“They call me the Buffalo.”
“They call me sir.”
The latest comic book incarnation of The Shadow comes from Dynamite. The first story, The Fire of Creation, was written by Garth Ennis with art by Aaron Campbell. Ennis has had a string of hit series for both the major publishers as well as his recently concluded series, The Boys, for Dynamite. Aaron Campbell is a new name to me but he seems to have worked mainly on other Dynamite titles such as Green Hornet and Sherlock Holmes.
Set sometime in the 1930s, Lamont Cranston is working with US Military Intelligence to prevent an ex-crime boss turned Japanese army officer getting his hands on the “magic rocks” being auctioned among the world’s super powers by a Chinese crime lord. Along the way he must escape assassination attempts by the Nazis and the interference of the Military Intelligence officer sent with him to legitimise the mission.
I gave this one a try because I like the gun-toting vigilante known as the Shadow especially the incarnation from the 80s by Andrew Helfer and Kyle Baker. This version did not live up to that mainly because writers seem to have been restricted in what they can do with the character since that time – the book was pulled from DC without warning in the middle of a storyline. As a Garth Ennis piece it also did not live up to its potential, probably for the same reason, as a lot of the signature Ennis tropes are missing – the black humour, sexual deviancy and gallons of blood and gore. So we get a fairly standard pulp thriller that touches on the origin of the Shadow and his relationship to Lamont Cranston and Kent Allard without going into too many details. The Shadow’s only companion in this story, from his usual selection of sidekicks, is Margo Lane and the action mainly takes place outside of New York in a China under the control of Japan. A good enough read that retains the pulp essence of the character but I think I will stick to my Helfer back issues.
“Reign of terror? I’m not sure I understand. But you’ve got lots of time to explain it to me. Well, at least the night.”
This prestige format one-shot from DC is part of their Elseworlds series where a twist is applied to a familiar hero usually by changing their normal setting. This mash up of Green Lantern with 1001 Nights was written by Terry LaBan who is more of an underground comic writer/artist but has done some work for major companies including The Dreaming for Vertigo and a Grendel mini-series for Dark Horse. The art was by Rebecca Guay whose work I know from the Black Orchid ongoing series from the 90s and some Sandman spin-offs.
In this story, Scheherazade is a Green Lantern has come to the town of Isafakhar to end the reign of the wicked sultan Ibn Rayner. But once she insinuates her way into the Sultan’s chambers, she finds that he is not the cruel ruler that she was expecting but more of a naive, misled puppet ruler. Through three tales of the reluctant hero Al Jhor Dan and his powerful genie, she tries to educate him in how a ruler show behave personally and towards his people.
A not bad story transposing the Green Lantern mythos onto the tales of the Arabian Nights. As usual with these Elseworlds tales, a lot of the elements of the superhero remain the same just subtly tweaked to fit with the new setting. So in this case the Lanterns do not have rings to start with but summon genies from lamps to carry out their will instead. Perhaps the story was a little over-moralistic but that is the nature of the originals I can live with it. Rebecca Guay’s art is perfect for this tale as she specialises in fantasy illustration and it looks great on the page – especially the leading ladies.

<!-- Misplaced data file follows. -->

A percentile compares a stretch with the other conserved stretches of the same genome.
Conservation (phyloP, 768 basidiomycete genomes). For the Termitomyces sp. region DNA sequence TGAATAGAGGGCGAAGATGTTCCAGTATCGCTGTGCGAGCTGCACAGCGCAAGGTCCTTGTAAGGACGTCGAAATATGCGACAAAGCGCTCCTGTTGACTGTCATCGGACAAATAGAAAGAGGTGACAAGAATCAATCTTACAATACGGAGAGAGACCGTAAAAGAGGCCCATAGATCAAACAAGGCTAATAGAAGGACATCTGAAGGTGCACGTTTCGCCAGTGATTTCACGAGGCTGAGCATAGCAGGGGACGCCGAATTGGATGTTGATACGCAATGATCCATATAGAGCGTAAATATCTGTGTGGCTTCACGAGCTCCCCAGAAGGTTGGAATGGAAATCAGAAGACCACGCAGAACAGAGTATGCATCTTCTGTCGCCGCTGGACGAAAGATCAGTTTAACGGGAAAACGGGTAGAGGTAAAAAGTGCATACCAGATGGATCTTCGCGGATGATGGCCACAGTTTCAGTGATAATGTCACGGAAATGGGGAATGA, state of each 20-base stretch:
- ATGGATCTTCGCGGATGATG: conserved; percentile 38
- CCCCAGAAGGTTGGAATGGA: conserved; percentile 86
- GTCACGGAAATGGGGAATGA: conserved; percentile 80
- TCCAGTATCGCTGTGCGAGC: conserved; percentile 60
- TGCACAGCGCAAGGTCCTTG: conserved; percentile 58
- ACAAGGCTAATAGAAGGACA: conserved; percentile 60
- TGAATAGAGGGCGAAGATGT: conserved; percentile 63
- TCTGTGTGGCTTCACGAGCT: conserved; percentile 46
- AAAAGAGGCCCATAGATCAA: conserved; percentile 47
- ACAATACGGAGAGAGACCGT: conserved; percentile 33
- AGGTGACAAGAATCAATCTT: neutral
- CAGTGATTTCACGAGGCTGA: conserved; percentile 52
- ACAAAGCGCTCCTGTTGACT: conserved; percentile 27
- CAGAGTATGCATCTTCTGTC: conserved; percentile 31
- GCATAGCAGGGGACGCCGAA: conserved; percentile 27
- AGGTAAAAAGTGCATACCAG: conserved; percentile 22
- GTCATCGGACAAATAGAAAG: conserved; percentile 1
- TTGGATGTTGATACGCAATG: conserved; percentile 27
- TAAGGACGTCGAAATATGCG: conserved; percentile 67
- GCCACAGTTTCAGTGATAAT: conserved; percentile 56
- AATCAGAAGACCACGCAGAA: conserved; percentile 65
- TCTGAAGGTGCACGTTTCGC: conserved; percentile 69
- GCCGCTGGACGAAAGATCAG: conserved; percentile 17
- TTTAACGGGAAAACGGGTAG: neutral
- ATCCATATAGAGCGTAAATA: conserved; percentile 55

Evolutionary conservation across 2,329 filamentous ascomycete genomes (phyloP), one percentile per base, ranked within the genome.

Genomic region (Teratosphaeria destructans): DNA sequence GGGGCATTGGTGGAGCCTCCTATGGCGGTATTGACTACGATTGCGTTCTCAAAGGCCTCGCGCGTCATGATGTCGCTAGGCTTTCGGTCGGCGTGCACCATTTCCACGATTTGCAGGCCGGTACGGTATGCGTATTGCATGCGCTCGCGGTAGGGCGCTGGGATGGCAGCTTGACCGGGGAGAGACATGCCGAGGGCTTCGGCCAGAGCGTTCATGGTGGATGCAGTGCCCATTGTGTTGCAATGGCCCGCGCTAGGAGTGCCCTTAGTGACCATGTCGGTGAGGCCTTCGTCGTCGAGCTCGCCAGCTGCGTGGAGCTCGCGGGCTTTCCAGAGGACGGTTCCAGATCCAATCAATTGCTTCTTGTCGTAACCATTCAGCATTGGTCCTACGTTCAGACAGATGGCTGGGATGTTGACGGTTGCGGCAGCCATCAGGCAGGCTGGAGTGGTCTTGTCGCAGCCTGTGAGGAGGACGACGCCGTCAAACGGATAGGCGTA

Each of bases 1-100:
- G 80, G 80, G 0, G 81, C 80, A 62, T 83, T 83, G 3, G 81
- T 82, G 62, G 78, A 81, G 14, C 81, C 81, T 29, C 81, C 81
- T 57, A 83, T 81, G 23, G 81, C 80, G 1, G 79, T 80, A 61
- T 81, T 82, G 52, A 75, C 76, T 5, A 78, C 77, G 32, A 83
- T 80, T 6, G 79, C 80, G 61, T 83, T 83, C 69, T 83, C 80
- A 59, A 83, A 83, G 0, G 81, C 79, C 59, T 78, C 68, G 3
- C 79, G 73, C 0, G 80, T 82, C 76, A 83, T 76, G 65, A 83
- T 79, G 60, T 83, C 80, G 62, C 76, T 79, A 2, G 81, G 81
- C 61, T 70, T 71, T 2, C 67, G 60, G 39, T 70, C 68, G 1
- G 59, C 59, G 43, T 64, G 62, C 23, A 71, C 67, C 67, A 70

“But no need to stand on ceremony. You may call me King Arthur!”
This book is a collection of the first comic book maxi-series, as claimed in the introduction by Don and Maggie Thompson. The series was written by Mike W. Barr who is probably best known for his writing on various Batman titles such as Batman and the Outsiders, the Year Two story in Detective Comics and the Son of the Demon graphic novel. The art was by British artist Brian Bolland who is more often associated, these days, with fabulous cover art but also worked on early Judge Dredd stories for 2000AD and DC’s The Killing Joke.
It is the year 3000 and Britain is under attack by relentless aliens from the solar system’s tenth planet. In it’s hour of need, King Arthur, it’s greatest defender, is reborn. His first act is to restore Merlin to his side followed by the reincarnations of his knights of the Round Table. They discover that Morgan le Fay is behind the alien attacks and so old conflicts are renewed.
I bought this book because it is one of the few examples of a comic series illustrated by Bolland whose work I love. Unfortunately the story did not match my expectations. For a comic that was DC’s first for mature readers, it felt very immature – let’s mix Arthurian legend with the future and an alien invasion and it’ll be cool. It seemed very thin and being stretched over twelve issues did not help. This book has not aged as well as some of it’s contemporaries from the mid eighties. It doesn’t help that a number of later comics, such as Fables, deal with the updating of mythological or fantasy characters much better.
But I came for the art and the art was good but it didn’t blow me away in the same way that his covers can do. Partly this is because it does not have the same detail as his work in black and white does – Bryan Talbot is another good example of someone whose work I prefer in black and white because so much more goes into it. I was also expecting more due to the problems that I know plagued this book as regards to deadlines however I don’t feel that it necessarily shows in the finished page. So all in all a bit of a disappointment – maybe you had to be there to appreciate it.